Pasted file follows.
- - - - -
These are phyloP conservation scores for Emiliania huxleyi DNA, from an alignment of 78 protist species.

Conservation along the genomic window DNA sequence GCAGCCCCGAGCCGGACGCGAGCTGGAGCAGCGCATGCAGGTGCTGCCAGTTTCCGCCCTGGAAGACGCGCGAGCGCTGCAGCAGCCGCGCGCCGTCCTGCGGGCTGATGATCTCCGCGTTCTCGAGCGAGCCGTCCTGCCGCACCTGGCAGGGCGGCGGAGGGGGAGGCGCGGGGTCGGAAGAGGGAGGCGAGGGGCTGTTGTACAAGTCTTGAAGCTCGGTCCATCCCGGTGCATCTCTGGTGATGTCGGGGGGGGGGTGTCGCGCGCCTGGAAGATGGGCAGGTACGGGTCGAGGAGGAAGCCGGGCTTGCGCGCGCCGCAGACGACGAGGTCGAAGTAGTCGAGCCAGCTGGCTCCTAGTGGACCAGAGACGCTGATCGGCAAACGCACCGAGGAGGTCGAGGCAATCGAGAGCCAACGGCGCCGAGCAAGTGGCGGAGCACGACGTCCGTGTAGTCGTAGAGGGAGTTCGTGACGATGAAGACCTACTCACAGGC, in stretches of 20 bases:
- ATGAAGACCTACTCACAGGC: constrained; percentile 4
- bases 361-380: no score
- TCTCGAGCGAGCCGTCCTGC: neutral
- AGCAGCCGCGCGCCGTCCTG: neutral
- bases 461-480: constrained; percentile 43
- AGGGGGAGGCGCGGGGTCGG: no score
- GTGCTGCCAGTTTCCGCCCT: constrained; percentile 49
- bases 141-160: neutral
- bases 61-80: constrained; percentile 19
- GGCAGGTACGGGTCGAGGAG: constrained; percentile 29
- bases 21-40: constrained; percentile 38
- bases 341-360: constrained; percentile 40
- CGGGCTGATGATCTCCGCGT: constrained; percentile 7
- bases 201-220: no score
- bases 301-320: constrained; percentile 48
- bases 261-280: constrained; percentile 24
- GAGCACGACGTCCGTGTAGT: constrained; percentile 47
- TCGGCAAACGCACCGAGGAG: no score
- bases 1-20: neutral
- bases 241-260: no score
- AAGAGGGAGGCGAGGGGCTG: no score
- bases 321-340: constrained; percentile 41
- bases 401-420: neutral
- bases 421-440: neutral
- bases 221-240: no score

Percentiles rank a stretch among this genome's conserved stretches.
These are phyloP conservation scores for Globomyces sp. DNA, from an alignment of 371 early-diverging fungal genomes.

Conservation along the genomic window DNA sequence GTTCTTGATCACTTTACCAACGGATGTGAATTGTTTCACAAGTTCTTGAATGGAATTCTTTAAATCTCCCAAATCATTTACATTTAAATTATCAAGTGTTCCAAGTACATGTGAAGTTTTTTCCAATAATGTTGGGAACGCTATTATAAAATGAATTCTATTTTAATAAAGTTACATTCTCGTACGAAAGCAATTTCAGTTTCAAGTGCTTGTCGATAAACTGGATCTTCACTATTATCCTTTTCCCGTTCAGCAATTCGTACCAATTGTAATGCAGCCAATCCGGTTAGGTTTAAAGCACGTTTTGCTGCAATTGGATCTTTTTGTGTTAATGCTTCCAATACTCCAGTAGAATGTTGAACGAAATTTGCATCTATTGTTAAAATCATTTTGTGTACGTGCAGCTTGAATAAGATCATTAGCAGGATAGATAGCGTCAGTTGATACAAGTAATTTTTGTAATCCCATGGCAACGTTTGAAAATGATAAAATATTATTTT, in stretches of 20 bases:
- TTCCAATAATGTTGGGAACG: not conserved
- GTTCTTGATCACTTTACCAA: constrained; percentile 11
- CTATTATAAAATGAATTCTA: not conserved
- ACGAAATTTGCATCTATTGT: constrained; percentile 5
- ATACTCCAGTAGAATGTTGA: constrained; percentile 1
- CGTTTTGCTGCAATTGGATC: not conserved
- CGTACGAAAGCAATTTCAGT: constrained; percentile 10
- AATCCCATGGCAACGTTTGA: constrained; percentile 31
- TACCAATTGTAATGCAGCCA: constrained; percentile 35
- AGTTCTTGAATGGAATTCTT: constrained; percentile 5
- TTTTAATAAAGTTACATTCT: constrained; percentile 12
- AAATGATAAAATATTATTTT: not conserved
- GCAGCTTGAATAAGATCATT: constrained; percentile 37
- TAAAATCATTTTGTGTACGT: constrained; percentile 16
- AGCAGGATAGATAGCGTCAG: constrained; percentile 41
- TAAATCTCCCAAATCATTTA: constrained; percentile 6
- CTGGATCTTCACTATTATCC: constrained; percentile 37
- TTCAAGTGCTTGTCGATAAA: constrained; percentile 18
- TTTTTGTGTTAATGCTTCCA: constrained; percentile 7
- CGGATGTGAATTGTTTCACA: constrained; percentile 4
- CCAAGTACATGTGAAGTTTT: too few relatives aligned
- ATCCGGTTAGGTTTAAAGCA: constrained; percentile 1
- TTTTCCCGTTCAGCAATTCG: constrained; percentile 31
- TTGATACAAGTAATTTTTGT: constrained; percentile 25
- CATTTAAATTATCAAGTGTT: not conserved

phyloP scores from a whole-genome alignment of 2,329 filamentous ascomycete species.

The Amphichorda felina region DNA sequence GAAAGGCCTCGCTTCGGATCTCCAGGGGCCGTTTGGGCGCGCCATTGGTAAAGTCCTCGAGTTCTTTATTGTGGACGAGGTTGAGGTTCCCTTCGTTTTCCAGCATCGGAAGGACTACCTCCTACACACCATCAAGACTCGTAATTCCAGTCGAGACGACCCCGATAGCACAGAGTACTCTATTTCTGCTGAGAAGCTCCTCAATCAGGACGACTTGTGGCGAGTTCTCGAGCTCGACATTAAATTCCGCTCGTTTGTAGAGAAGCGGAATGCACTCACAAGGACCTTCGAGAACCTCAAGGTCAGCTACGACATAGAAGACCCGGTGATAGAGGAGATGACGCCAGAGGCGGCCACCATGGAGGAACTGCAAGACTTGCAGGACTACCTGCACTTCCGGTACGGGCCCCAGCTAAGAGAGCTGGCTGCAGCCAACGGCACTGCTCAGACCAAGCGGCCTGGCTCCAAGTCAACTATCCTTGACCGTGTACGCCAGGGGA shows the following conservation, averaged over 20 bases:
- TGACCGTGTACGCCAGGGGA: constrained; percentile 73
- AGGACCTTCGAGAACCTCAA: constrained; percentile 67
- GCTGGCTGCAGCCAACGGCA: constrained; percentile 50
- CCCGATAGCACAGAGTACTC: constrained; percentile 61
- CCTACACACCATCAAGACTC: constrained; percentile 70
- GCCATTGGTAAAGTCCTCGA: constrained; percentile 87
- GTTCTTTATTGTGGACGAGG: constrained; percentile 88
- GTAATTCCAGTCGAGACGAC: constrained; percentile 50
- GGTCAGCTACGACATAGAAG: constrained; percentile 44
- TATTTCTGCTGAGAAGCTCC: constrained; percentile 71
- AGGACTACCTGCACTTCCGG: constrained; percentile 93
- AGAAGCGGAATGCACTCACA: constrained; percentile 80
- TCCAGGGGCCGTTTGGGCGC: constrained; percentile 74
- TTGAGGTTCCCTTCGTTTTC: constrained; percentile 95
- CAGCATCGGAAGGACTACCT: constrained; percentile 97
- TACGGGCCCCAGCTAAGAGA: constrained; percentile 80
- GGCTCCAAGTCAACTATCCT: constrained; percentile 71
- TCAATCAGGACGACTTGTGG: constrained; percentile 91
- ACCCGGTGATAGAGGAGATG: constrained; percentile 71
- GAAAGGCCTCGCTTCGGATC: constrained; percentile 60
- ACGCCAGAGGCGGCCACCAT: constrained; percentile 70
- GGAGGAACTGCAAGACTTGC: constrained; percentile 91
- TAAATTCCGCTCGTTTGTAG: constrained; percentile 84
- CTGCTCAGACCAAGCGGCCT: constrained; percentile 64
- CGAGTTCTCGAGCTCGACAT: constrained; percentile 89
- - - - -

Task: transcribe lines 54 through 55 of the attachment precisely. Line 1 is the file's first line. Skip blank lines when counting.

- TTGATACAAGTAATTTTTGT: constrained; percentile 25
- CATTTAAATTATCAAGTGTT: not conserved